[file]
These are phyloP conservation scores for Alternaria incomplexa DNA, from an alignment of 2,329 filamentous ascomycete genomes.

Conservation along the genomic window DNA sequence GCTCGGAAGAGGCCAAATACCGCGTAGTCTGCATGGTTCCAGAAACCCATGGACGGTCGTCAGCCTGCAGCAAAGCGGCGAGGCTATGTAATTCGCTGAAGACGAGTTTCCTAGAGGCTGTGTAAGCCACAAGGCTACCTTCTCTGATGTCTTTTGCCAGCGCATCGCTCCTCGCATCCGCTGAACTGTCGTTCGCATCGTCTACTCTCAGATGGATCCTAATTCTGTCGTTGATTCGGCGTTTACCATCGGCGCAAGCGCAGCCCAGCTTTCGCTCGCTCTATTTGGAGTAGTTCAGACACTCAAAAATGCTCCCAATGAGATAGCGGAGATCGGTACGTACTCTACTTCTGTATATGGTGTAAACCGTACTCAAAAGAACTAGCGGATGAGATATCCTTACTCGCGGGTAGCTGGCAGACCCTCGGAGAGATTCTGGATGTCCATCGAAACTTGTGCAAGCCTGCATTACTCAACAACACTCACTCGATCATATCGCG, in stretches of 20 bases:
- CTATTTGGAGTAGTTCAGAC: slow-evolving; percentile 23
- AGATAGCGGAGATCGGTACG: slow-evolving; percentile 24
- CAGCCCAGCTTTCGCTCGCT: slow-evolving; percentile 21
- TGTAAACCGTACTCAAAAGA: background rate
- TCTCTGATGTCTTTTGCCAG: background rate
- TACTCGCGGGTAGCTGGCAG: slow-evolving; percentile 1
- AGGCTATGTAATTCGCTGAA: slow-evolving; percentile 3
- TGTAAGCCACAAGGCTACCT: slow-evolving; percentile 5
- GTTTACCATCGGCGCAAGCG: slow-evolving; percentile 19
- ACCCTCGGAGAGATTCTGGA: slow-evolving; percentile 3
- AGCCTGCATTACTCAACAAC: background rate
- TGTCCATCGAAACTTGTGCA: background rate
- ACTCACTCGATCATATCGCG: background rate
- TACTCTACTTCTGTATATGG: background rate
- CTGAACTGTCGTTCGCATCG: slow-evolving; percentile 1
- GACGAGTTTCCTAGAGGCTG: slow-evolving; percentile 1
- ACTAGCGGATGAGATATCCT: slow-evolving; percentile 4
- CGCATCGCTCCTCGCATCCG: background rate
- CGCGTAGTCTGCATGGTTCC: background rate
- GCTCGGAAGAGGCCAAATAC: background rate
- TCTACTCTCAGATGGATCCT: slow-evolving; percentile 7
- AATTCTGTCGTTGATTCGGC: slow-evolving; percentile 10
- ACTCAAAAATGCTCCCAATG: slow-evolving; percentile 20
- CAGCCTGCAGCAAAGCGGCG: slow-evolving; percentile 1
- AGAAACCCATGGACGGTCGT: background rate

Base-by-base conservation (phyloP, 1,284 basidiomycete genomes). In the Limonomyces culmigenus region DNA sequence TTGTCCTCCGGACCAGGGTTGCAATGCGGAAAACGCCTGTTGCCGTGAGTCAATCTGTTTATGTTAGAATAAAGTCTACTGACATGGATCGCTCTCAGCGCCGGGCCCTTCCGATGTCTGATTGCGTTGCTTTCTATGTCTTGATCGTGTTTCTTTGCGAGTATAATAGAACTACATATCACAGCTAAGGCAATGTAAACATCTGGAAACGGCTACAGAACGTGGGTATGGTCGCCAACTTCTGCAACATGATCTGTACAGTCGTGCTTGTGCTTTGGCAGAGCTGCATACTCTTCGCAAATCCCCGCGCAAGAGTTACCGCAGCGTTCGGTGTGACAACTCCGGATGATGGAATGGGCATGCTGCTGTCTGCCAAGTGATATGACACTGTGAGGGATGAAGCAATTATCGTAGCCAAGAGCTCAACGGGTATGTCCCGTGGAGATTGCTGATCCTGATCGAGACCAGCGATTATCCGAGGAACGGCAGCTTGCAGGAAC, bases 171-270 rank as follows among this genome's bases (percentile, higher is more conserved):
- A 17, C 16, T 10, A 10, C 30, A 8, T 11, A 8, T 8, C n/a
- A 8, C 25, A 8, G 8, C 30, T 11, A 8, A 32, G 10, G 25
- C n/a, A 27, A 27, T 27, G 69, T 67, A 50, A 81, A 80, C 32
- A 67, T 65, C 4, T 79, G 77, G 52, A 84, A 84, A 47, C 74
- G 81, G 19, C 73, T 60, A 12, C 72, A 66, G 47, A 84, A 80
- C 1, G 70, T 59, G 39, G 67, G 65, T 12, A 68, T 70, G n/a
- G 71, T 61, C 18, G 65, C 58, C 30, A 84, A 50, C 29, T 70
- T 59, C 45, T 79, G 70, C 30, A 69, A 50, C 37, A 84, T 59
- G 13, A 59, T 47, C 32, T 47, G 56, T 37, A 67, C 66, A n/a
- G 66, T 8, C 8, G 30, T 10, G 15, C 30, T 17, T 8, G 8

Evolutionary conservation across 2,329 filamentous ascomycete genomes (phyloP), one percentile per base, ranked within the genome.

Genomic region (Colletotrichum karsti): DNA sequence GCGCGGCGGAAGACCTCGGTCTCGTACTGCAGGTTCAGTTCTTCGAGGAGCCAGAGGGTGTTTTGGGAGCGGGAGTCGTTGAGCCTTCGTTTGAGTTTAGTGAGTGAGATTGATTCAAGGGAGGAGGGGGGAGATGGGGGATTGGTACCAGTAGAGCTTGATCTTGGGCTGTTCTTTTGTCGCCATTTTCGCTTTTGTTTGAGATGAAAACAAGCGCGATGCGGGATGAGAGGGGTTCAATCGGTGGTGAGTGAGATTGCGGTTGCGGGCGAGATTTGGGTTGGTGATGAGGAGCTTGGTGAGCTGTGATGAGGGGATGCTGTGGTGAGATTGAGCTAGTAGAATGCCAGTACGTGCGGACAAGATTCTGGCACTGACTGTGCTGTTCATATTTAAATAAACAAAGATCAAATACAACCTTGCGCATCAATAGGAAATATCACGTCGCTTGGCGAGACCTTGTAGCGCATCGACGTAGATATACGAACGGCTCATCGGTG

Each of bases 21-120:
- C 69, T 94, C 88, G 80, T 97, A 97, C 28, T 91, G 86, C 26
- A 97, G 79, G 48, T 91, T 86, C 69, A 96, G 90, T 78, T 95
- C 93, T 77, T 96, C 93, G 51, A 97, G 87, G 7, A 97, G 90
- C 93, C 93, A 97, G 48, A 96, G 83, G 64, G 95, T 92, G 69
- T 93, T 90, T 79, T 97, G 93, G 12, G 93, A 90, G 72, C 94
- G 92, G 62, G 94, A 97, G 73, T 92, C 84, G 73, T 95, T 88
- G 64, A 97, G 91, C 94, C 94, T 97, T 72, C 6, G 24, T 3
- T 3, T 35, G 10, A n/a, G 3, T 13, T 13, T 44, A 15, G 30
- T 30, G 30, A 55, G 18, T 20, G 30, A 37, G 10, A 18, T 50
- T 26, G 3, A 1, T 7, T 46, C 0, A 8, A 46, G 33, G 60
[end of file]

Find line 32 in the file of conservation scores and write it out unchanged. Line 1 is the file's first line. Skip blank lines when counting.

- A 67, T 65, C 4, T 79, G 77, G 52, A 84, A 84, A 47, C 74